Three attempts to reduce natural phenomena to equations

- IRPHE, Marseille, invited by Rosa COSSART

11 a.m.

ABSTRACT
During this talk, I will discuss three unrelated projects that share the curiosity-driven objective: can we better understand complex natural phenomena through physical and mathematical modeling?

- Trees shaped by the wind. Trees are self-similar branching structures, hierarchically organized with longer and thicker branches near the roots. With a mechanically-based numerical model, I will show how this self-similarity emerge through natural selection. In this model, trees grow into fractal structures to promote efficient photosynthesis and branch diameters increase in response to wind-induced loads. Remarkably, the virtual trees emerging from this model have self-similar properties similar to real trees.

- Form and function in fish swimming. Undulatory swimming is used by most aquatic animals. To achieve propulsion, these animals propagate a bending wave along their backbone down to their caudal fins. What is the optimal design for such an undulatory swimmer? To address this question, I will use a mechanical model and a genetic algorithm to calculate the minimal energetic costs, the maximal swimming velocity or any trade-off between the two.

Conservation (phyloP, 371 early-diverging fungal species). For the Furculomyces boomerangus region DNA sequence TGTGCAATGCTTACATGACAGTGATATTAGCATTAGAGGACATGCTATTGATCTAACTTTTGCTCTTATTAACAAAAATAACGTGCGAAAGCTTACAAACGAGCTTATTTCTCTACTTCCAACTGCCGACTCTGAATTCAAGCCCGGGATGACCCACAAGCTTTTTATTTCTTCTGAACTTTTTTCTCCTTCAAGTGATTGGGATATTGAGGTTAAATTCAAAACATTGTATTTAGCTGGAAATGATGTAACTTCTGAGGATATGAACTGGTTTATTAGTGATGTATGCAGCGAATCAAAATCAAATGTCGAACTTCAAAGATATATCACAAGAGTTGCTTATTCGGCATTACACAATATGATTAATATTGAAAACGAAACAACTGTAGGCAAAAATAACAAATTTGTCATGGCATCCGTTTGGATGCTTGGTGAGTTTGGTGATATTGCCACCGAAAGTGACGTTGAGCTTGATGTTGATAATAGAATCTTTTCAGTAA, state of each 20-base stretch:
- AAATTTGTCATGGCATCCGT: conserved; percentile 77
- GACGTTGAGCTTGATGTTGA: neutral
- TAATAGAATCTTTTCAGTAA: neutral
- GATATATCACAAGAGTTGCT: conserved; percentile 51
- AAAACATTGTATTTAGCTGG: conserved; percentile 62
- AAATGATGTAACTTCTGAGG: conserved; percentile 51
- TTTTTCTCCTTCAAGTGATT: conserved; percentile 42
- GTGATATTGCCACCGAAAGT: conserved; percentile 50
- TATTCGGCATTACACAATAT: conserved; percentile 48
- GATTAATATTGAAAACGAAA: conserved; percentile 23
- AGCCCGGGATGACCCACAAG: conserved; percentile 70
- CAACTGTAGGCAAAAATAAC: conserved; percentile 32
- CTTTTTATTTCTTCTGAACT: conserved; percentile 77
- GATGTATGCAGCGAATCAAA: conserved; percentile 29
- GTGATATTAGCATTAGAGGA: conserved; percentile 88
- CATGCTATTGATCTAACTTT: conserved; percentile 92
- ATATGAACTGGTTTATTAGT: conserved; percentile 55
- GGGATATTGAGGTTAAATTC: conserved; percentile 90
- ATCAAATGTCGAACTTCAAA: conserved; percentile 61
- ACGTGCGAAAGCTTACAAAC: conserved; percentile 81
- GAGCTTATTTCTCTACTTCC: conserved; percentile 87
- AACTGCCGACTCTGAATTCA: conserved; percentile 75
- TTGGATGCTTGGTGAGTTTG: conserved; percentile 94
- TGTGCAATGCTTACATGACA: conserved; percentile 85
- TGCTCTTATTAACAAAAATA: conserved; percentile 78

- Tracking odor in turbulence. Life is tough for copepods! These millimetric crustaceans have about 1000 neurons at their disposal. Yet they are able to locate their mate by tracking the pheromone trail that they leave. That is no small feat for animals usually living in a turbulent environment and constantly washed by the flow. How are they able to do that? I will propose a way to reverse-engineer this problem with reinforcement learning tools.

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